0017: Changing the Mouse Pointer

Results of this example:
Current example output
Current example output
Current example terminal output
Current example terminal output (click for enlarged view)

How many programmers does it take to change a mouse pointer?

I don’t have an answer, but I can tell you how many functions it takes: one. And we’ll be dealing with two such masterful functions this time, setCursor and resetCursor which are available to all Widgets.

Their use is straightforward.

Code Breakdown

We need quite a list of imports to do this:

import std.stdio;

import gtk.MainWindow;
import gtk.Main;
import gtk.Widget;
import gtk.Button;
import gdk.Event;
import gdk.Cursor;
import gtk.Layout;

The most obvious new addition is gdk.Cursor (as before, note the ‘d’ in ‘gdk’). But in this example, the Cursor class is only needed for instantiation. The CursorType enum is found in gtk.c.types as mentioned in the comment below the import statements.

And there’s quite an array of cursor shapes available, too, all that you’d expect to see plus several dozen more. I picked a few for this demo: HEART, GUMBY, and HAND1.

Other Differences in the Code

I made an arbitrary change to how the buttons are added. Because there are three, I stuffed them into an array of Buttons and used a foreach() to pop them into the Layout, increasing the y location each time by 80 pixels:

	super(null, null);
	HandButton handButton = new HandButton();
	HeartButton heartButton = new HeartButton();
	GumbyButton gumbyButton = new GumbyButton();

	buttons = [handButton, heartButton, gumbyButton];
	foreach(button; buttons)
		put(button, x, y);
		y += spacing;

} // this()

Because they’re widgets at heart, we can declare the array as an array of widgets as is done at the top of the MyLayout class:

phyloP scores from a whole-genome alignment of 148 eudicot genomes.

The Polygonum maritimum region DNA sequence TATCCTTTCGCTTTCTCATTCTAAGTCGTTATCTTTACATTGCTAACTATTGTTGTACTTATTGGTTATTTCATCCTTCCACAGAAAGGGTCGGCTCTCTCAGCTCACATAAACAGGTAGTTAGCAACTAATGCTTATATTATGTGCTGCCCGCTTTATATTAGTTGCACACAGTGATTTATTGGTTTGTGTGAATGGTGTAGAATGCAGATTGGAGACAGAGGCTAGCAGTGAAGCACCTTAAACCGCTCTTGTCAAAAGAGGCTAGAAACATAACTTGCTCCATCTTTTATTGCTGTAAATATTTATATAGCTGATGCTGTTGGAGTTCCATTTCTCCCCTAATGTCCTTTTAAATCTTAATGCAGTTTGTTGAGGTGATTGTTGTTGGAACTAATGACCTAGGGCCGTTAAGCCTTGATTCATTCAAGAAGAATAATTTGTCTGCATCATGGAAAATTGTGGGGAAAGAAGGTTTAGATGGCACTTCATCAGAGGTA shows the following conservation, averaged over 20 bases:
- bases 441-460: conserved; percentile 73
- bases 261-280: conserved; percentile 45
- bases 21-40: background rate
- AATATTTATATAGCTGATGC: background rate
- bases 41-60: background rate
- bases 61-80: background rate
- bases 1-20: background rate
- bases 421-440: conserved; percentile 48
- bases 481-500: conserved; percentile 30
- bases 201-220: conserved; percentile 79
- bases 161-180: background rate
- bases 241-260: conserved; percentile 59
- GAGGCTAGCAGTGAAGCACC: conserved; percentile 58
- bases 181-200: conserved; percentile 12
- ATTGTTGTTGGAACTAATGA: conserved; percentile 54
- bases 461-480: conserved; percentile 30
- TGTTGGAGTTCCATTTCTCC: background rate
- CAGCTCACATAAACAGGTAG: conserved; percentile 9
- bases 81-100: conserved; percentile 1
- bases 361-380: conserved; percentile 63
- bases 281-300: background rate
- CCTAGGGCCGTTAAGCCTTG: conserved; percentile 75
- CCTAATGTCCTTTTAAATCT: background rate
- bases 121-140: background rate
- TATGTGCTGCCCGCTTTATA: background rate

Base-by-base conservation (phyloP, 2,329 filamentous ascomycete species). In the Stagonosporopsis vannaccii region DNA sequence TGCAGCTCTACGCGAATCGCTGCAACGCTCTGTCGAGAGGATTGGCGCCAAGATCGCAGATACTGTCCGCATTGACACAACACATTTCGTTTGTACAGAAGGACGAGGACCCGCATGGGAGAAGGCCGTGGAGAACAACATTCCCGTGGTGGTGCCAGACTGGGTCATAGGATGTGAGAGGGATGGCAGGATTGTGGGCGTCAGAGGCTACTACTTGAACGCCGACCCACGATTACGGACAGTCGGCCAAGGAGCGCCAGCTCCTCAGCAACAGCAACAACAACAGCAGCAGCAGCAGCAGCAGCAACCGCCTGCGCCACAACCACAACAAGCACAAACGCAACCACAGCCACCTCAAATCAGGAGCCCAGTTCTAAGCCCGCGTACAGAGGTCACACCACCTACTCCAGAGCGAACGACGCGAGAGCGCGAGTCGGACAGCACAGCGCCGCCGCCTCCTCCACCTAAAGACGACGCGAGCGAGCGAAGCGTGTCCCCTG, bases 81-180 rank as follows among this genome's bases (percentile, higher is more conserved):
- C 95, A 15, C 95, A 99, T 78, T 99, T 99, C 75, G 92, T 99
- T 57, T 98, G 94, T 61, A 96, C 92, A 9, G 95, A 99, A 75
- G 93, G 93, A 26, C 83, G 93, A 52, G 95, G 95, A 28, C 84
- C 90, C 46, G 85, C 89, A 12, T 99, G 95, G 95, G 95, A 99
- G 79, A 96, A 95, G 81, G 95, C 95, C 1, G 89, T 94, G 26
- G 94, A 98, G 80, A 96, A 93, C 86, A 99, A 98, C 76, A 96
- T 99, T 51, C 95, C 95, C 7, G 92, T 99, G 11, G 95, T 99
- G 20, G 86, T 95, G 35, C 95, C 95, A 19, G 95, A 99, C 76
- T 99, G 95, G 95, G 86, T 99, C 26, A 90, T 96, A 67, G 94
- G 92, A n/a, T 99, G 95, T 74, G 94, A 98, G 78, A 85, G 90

Widget[] buttons;

We could also have made this an array of buttons, but it’s good to keep in mind that we can include other widgets in an array like this and get them into the GUI without writing out individual put() statements.

With minor differences, all three derived button classes are the same, so we’ll examine only one. And since Gumby (probably a registered trademark) is the more cartoon-like, let’s go there:

class GumbyButton : Button
	string title = "Gumby Over";
	} // this()

	public bool onEnter(Event event, Widget widget)
		Cursor myCursor = new Cursor(CursorType.GUMBY);

	} // onEnter()

	public bool onLeave(Event event, Widget widget)

	} // onLeave()

} // class GumbyButton

Disecting Gumby

In the constructor, all we do is call the parent class to create the button, then hook up the Enter and Leave signals.

The onEnter() function is no stranger. It expects a Boolean return value which (thinking back) we know can be used for chaining signals. We don’t in this case. From there, we create and change the cursor shape.

onLeave() is simpler. All it does is reset the cursor to the default shape.

And that’s it.

Bonus Code Example: All Mouse Actions

Results of this example:
Current example output
Current example output
Current example terminal output
Current example terminal output (click for enlarged view)

Okay, not all, but quite a few. There are other signals you could hook up. If you want to play around, I encourage you to take a look at the GdkEventType enum starting on line number 947 of the gdk types.d file.

So, happy D-coding and may the Widgets be with you, as always.

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© Copyright 2023 Ron Tarrant